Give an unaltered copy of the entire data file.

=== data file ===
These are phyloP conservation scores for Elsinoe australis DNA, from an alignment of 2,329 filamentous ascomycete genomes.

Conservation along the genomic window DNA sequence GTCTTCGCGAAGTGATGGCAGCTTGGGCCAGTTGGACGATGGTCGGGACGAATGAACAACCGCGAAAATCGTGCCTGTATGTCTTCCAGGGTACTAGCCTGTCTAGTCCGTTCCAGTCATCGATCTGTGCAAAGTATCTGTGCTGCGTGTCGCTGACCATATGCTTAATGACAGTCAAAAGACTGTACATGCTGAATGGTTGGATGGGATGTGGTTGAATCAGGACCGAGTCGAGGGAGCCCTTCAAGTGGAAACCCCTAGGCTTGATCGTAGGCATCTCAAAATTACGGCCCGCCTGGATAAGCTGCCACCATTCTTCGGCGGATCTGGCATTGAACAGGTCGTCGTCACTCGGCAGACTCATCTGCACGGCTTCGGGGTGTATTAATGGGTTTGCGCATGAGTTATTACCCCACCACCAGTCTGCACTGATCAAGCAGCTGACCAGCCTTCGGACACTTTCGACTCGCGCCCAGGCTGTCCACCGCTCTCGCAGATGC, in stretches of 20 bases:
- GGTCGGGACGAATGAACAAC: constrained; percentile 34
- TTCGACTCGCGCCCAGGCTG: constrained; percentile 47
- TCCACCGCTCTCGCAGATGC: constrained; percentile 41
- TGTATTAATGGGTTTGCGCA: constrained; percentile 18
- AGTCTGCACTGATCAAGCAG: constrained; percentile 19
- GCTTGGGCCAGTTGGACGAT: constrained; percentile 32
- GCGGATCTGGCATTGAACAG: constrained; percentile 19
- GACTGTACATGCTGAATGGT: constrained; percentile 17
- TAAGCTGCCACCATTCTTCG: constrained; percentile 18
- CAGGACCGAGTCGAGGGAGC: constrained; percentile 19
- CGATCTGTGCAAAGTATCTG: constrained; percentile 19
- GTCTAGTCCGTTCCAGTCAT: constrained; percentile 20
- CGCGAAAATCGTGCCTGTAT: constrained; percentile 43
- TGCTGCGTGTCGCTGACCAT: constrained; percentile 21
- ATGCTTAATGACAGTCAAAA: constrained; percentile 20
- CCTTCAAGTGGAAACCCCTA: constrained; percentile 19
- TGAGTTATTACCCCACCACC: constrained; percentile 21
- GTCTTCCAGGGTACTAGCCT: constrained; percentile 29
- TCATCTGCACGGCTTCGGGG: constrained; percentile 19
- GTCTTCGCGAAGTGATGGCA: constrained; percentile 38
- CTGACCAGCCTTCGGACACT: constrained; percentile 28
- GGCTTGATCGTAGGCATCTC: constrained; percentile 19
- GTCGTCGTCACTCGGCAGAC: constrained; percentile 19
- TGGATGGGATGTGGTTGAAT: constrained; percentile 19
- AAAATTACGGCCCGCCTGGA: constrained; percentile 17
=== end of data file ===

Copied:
These are phyloP conservation scores for Elsinoe australis DNA, from an alignment of 2,329 filamentous ascomycete genomes.

Conservation along the genomic window DNA sequence GTCTTCGCGAAGTGATGGCAGCTTGGGCCAGTTGGACGATGGTCGGGACGAATGAACAACCGCGAAAATCGTGCCTGTATGTCTTCCAGGGTACTAGCCTGTCTAGTCCGTTCCAGTCATCGATCTGTGCAAAGTATCTGTGCTGCGTGTCGCTGACCATATGCTTAATGACAGTCAAAAGACTGTACATGCTGAATGGTTGGATGGGATGTGGTTGAATCAGGACCGAGTCGAGGGAGCCCTTCAAGTGGAAACCCCTAGGCTTGATCGTAGGCATCTCAAAATTACGGCCCGCCTGGATAAGCTGCCACCATTCTTCGGCGGATCTGGCATTGAACAGGTCGTCGTCACTCGGCAGACTCATCTGCACGGCTTCGGGGTGTATTAATGGGTTTGCGCATGAGTTATTACCCCACCACCAGTCTGCACTGATCAAGCAGCTGACCAGCCTTCGGACACTTTCGACTCGCGCCCAGGCTGTCCACCGCTCTCGCAGATGC, in stretches of 20 bases:
- GGTCGGGACGAATGAACAAC: constrained; percentile 34
- TTCGACTCGCGCCCAGGCTG: constrained; percentile 47
- TCCACCGCTCTCGCAGATGC: constrained; percentile 41
- TGTATTAATGGGTTTGCGCA: constrained; percentile 18
- AGTCTGCACTGATCAAGCAG: constrained; percentile 19
- GCTTGGGCCAGTTGGACGAT: constrained; percentile 32
- GCGGATCTGGCATTGAACAG: constrained; percentile 19
- GACTGTACATGCTGAATGGT: constrained; percentile 17
- TAAGCTGCCACCATTCTTCG: constrained; percentile 18
- CAGGACCGAGTCGAGGGAGC: constrained; percentile 19
- CGATCTGTGCAAAGTATCTG: constrained; percentile 19
- GTCTAGTCCGTTCCAGTCAT: constrained; percentile 20
- CGCGAAAATCGTGCCTGTAT: constrained; percentile 43
- TGCTGCGTGTCGCTGACCAT: constrained; percentile 21
- ATGCTTAATGACAGTCAAAA: constrained; percentile 20
- CCTTCAAGTGGAAACCCCTA: constrained; percentile 19
- TGAGTTATTACCCCACCACC: constrained; percentile 21
- GTCTTCCAGGGTACTAGCCT: constrained; percentile 29
- TCATCTGCACGGCTTCGGGG: constrained; percentile 19
- GTCTTCGCGAAGTGATGGCA: constrained; percentile 38
- CTGACCAGCCTTCGGACACT: constrained; percentile 28
- GGCTTGATCGTAGGCATCTC: constrained; percentile 19
- GTCGTCGTCACTCGGCAGAC: constrained; percentile 19
- TGGATGGGATGTGGTTGAAT: constrained; percentile 19
- AAAATTACGGCCCGCCTGGA: constrained; percentile 17